Cascara refers to the plant Cascara sagrada (Rhamnus purshiana), which has been used in laxative preparations since ancient times.1 Cascara is classified as an anthranoid laxative because some of its chemical constituents consist of an anthracene ring. These compounds are transported through the gastrointestinal tract unchanged to the large intestine, where they undergo metabolism by the flora. The laxative effect is the result of changes in colonic motility and absorption.

Despite the US Food and Drug Administration ruling that over-the-counter preparations with cascara should not be considered generally safe and effective or are misbranded because of insufficient data, it is readily found on the internet as a nutritional supplement.2

Though there has been some debate whether laxative use, particularly with anthranoid laxatives, is associated with an increased risk of colorectal cancer (CRC), few in-human studies have evaluated this question. The basis of the concern appears to be related to toxicology studies, which demonstrated carcinogenic potential in some animal models.3 Compounds that can be extracted from cascara, however, demonstrated anticancer activity in vitro and in animal models.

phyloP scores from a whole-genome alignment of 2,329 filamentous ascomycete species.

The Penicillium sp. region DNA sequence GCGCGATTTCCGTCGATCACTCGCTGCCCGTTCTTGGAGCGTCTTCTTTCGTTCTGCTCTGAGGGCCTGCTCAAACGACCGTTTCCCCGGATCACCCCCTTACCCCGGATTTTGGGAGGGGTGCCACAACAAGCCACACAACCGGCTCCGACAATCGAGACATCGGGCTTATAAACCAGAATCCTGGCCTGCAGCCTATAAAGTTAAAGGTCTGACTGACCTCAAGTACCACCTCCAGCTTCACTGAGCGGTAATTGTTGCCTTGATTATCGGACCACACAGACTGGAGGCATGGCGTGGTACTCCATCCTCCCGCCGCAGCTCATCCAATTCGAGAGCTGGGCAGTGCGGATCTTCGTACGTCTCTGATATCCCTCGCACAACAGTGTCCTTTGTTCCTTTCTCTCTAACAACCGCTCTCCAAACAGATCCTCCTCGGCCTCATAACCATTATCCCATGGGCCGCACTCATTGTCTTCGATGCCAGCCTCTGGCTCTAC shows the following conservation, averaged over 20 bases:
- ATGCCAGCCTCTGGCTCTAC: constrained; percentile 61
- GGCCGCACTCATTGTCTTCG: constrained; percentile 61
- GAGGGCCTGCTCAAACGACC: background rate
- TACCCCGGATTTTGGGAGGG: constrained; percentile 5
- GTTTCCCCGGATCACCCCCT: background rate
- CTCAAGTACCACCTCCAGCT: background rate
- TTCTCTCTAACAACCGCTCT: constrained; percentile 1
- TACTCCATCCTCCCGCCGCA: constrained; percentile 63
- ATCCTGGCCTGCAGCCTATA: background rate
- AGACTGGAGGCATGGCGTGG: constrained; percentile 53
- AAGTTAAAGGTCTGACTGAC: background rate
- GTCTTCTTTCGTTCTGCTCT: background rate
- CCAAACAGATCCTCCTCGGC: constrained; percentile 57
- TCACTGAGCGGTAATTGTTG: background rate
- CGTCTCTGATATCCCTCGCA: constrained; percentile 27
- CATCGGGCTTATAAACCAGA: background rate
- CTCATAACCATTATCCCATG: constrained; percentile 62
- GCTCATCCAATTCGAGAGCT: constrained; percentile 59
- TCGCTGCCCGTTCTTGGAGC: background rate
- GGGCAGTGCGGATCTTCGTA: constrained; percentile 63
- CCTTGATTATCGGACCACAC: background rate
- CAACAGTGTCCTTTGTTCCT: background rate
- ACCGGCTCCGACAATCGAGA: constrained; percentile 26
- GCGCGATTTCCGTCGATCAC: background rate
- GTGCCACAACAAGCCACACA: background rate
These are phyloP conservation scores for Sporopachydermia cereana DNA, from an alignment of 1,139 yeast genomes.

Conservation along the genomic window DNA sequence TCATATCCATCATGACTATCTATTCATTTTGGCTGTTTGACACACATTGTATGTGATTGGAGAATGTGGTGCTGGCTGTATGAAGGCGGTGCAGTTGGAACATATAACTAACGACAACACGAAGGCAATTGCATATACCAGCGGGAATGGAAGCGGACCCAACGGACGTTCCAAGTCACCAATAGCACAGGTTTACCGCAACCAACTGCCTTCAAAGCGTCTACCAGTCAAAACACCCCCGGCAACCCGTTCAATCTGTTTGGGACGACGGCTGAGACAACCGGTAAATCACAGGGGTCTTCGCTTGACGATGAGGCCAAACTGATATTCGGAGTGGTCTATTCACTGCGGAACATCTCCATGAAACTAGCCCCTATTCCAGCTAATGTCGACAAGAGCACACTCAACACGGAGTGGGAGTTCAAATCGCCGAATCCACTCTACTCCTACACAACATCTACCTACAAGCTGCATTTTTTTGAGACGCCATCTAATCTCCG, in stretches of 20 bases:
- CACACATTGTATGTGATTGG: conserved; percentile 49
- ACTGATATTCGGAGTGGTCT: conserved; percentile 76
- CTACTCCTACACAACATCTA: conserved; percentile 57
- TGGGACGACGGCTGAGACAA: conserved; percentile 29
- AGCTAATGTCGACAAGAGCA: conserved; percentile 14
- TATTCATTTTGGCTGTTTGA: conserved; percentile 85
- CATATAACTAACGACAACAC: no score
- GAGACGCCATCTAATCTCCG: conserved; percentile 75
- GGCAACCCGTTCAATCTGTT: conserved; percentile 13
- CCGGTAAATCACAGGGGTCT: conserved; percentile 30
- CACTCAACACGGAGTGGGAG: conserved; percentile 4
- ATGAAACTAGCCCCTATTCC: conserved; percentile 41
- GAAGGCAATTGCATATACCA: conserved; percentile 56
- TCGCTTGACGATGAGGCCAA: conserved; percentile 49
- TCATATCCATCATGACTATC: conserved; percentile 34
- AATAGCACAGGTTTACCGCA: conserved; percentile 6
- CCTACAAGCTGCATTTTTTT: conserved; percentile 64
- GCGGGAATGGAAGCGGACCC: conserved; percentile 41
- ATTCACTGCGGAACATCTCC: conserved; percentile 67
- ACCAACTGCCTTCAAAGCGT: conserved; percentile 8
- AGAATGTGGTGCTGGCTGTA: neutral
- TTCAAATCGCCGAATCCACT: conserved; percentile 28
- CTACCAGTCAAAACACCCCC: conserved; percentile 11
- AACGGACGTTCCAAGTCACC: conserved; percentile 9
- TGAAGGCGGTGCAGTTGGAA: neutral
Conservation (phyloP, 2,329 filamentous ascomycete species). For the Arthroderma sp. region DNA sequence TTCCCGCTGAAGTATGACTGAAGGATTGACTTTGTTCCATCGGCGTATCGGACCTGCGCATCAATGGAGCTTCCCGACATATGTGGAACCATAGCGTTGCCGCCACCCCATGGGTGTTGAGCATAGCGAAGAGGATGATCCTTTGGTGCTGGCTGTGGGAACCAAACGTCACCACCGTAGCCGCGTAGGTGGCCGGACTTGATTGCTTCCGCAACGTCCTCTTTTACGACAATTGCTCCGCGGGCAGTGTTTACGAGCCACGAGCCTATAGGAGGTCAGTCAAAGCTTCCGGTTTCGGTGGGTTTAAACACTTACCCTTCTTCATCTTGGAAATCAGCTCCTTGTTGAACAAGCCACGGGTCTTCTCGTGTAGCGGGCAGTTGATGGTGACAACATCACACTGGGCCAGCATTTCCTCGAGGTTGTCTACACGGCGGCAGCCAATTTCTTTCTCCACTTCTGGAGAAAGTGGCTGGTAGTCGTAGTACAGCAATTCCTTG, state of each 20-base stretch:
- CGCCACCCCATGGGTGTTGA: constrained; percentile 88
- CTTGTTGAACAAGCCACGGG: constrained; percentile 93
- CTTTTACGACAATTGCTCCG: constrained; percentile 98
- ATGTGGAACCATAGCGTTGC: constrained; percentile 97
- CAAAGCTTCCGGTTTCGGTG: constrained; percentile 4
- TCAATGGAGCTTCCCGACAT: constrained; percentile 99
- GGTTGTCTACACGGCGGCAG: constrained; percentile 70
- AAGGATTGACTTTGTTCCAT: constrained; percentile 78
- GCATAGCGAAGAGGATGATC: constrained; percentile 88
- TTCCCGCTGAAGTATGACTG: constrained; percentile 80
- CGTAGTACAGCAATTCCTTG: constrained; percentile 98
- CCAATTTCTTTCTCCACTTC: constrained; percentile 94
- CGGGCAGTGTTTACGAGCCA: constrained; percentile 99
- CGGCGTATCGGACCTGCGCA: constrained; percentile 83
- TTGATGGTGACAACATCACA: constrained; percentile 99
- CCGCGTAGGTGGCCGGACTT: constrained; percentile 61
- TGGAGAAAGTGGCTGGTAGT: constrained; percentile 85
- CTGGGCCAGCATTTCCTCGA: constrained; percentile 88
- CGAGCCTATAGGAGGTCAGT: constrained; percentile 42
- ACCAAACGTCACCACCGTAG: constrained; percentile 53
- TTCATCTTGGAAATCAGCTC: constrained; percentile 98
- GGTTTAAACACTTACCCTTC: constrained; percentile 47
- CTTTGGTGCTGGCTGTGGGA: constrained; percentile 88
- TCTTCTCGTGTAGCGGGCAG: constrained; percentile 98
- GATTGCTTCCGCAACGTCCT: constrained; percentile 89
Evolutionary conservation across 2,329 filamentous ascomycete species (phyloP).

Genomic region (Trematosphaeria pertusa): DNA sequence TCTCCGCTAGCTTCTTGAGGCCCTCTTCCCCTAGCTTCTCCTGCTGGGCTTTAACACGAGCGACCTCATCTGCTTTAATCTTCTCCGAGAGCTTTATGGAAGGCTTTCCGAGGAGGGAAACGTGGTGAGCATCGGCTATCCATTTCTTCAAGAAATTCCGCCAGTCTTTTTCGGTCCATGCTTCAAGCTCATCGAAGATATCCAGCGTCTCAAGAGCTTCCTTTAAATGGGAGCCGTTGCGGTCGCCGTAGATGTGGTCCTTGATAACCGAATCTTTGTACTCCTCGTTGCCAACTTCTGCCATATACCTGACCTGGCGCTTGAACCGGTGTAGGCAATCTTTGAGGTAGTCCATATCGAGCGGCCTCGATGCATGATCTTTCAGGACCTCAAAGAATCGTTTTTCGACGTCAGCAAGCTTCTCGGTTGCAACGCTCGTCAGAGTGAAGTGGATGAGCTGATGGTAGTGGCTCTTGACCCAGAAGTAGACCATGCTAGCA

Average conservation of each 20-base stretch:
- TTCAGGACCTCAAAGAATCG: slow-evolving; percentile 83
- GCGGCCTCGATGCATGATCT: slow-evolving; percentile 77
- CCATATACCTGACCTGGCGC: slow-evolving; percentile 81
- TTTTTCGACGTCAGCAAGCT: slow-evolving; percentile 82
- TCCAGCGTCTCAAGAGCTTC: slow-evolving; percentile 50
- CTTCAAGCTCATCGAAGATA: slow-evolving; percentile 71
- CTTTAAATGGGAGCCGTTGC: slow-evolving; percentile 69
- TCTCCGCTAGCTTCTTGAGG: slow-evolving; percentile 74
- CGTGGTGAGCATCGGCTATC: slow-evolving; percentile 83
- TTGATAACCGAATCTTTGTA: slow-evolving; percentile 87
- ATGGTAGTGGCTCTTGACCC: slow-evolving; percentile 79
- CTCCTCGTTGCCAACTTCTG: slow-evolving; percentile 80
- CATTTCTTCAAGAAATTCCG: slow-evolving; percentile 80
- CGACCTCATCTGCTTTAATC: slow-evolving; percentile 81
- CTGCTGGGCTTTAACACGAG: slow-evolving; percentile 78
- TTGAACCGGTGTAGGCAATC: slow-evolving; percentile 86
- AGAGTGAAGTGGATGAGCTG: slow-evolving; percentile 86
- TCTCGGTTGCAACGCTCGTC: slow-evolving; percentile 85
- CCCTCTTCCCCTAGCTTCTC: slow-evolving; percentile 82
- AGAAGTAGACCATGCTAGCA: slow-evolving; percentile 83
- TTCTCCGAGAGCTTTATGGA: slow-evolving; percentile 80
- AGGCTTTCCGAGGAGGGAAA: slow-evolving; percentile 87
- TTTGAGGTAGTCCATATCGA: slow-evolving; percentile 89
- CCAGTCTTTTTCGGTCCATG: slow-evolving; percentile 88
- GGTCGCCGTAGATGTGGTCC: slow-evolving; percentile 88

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In-Human Studies of Cascara

Human studies of cascara are limited to prospective observational or case control studies of nonfiber or anthranoid laxatives and the risk of colon pathologies.

Two studies found no association between anthranoid laxative use and the development of aberrant crypt foci, colorectal adenomas, or CRC.4,5 A study that evaluated fiber and nonfiber laxatives, however, found that nonfiber laxatives increased the risk of CRC in a dose-dependent manner (< 5 uses per year: hazard ratio [HR], 1.49; 95% CI, 1.04-2.14; ≥ 5 uses per year: HR, 1.43; 95% CI, 0.82-2.28; Ptrend = 0.05).6 This study did not describe the laxatives included in the classification of nonfiber.